But with good reason, right? After all, with rugby being the third most popular sport in the world it’s undeniably impressive how well New Zealand do in both the men’s and women’s league. However, personally I feel as if our rugby culture has been taken too far, due to the negative consequences that have partially stemmed from it.

First and foremost, I think it would be fair to say that New Zealand’s rugby culture is strongly tied to its binge drinking culture, to the point where they have arguably become intertwined.

While there’s nothing wrong with enjoying a few drinks over a game, it’s gotten to the point where rugby has become an occasion to get incoherently drunk – whether it be celebrating a win or commiserating a loss. I mean the fact that alcohol companies, mainly beer companies, are some of the biggest sponsors for teams as big as the All Blacks says volumes about our drinking culture as it appears to be that of an endorsement for it.

This is also noteworthy because of the fact that beer has been deemed to be a more masculine drink, with men being the main perpetrators of our binge drinking culture. Don’t get me wrong, I’ve certainly partaken in this myself – with the stadium in Dunedin having a space called the ‘Zoo’ which is largely reserved for drunk students to make a spectacle of themselves, but I still think it is an out of hand issue nonetheless.

Additionally, rugby has been held to such a high regard in New Zealand that it now has indirect connections to our domestic violence rates. Reports from both the Women’s Refuge and the New Zealand Police suggest that there is a spike in the frequency and severity of domestic violence whenever the All Blacks lose a major game. More often than not these acts of violence are also fueled by alcohol consumption, which reiterates the previous point about how New Zealand’s drinking culture functions alongside our rugby culture.

This idolization of rugby can also be seen through the way our rugby ‘heroes’, such as Richie McCaw and Dan Carter, are presented to us in the media. Though the severity of this may be less damaging than our increased binge drinking and domestic violence rates, the effects are still very prevalent. For instance, by having these figures fronting things from breakfast cereal to depression awareness, they are encroaching on our day to day lives in a way that depicts them as being more than just rugby sensations, but instead as national icons and heroes.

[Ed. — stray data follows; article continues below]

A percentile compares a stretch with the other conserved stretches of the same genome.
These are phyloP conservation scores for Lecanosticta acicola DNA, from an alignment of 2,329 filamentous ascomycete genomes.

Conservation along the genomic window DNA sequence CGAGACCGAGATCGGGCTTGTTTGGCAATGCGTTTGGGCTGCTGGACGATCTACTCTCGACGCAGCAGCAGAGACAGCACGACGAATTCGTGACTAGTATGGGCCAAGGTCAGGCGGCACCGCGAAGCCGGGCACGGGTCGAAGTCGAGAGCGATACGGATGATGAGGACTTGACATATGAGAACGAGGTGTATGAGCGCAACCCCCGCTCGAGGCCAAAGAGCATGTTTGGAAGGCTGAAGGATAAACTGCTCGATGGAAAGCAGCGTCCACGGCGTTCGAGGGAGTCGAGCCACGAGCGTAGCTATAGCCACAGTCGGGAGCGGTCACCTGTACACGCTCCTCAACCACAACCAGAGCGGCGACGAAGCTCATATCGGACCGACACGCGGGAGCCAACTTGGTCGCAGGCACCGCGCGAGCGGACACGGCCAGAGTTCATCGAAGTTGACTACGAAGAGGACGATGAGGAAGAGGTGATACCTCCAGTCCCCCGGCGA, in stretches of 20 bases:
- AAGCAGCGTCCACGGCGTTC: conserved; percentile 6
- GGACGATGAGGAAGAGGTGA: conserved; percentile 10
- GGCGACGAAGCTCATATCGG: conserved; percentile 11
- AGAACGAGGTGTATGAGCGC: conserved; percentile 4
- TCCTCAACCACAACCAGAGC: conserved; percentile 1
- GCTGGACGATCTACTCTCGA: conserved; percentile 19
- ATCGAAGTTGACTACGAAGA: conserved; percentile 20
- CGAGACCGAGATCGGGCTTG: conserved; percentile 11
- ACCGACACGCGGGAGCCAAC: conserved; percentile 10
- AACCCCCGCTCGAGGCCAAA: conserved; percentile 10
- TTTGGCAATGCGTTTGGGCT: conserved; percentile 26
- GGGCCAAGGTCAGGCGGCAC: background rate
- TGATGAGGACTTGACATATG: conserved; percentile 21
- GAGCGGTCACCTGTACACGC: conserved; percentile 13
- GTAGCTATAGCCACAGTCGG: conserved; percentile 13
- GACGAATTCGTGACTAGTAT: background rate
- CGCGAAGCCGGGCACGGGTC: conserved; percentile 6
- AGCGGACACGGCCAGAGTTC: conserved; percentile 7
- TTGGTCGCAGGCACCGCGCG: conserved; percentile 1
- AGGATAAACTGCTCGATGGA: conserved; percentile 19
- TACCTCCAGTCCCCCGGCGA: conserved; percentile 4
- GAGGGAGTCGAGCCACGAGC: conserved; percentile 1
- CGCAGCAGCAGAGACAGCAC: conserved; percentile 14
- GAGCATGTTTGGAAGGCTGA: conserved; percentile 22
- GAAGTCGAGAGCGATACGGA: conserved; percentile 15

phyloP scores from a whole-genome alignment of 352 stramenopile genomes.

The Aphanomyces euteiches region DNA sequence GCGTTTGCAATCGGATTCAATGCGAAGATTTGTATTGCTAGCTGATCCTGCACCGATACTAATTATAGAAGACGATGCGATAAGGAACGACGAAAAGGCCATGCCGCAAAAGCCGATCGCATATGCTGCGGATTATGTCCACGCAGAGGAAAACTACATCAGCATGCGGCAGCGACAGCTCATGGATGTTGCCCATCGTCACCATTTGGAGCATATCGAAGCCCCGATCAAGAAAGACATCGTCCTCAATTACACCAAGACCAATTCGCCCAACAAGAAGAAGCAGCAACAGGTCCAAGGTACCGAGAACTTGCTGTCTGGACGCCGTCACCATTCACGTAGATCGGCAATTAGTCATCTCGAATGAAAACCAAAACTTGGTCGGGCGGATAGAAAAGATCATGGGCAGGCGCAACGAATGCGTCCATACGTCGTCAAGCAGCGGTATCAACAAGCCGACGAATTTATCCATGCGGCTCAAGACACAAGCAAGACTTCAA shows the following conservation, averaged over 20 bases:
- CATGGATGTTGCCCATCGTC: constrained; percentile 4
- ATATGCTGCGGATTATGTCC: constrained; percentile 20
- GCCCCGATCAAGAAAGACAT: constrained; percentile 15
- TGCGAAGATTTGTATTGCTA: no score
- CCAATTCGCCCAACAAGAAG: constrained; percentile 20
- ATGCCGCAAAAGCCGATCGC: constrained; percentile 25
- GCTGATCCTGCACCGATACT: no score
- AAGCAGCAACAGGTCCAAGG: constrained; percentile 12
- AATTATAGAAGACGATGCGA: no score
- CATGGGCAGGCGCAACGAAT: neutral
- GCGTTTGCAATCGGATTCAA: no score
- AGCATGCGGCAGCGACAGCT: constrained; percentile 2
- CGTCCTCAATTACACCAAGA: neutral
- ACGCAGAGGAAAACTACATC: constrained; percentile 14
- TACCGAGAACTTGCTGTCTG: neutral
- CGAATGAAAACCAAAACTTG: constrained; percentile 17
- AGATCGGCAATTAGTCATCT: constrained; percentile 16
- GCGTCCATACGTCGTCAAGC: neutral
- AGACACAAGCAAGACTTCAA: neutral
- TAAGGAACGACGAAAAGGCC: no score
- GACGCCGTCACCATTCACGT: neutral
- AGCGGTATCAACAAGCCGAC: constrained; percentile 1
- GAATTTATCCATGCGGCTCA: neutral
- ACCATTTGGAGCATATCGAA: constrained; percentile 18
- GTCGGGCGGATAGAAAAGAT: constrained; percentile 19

However, I appreciate that they may well be considered icons and heroes by many, but I think that such glorification is placing too much weight on the sport and its superstars.

While I don’t want this piece condemning the sport entirely, I want it to draw attention to the fact that there is so much more to our national identity than rugby. Yes, it’s incredible for a country of our size to do as well as we do in it, but that shouldn’t be a justification for making it that of a religion – especially when it results in such adverse consequences, ironically not unlike many of societies ‘real’ religions.

 


 

Harry Reid Blog Bio PicAuthor: Harry Reid

Hi – my name is Harry Reid. I’m eighteen years old, and I’m originally from Greytown in the Wairarapa – which is approximately an hour out of Wellington. I’m the youngest of three children, with a twenty-year old brother and a twenty-two-year old sister. After finishing Wellington High last year I’m now in my first year at the University of Otago, doing a double degree in Law and Arts, with my Arts Major either being Communications or Politics – and whichever one I decide against will become my Minor. Some of my interests outside of University include photography, socializing with friends and keeping up with current affairs– among other things. Over the coming weeks I’m going to share with you some of my experiences (both good and bad) in my weekly blog. Feel free to follow my Instagram @harrrryreid for a more personalized view of what I’m up to!

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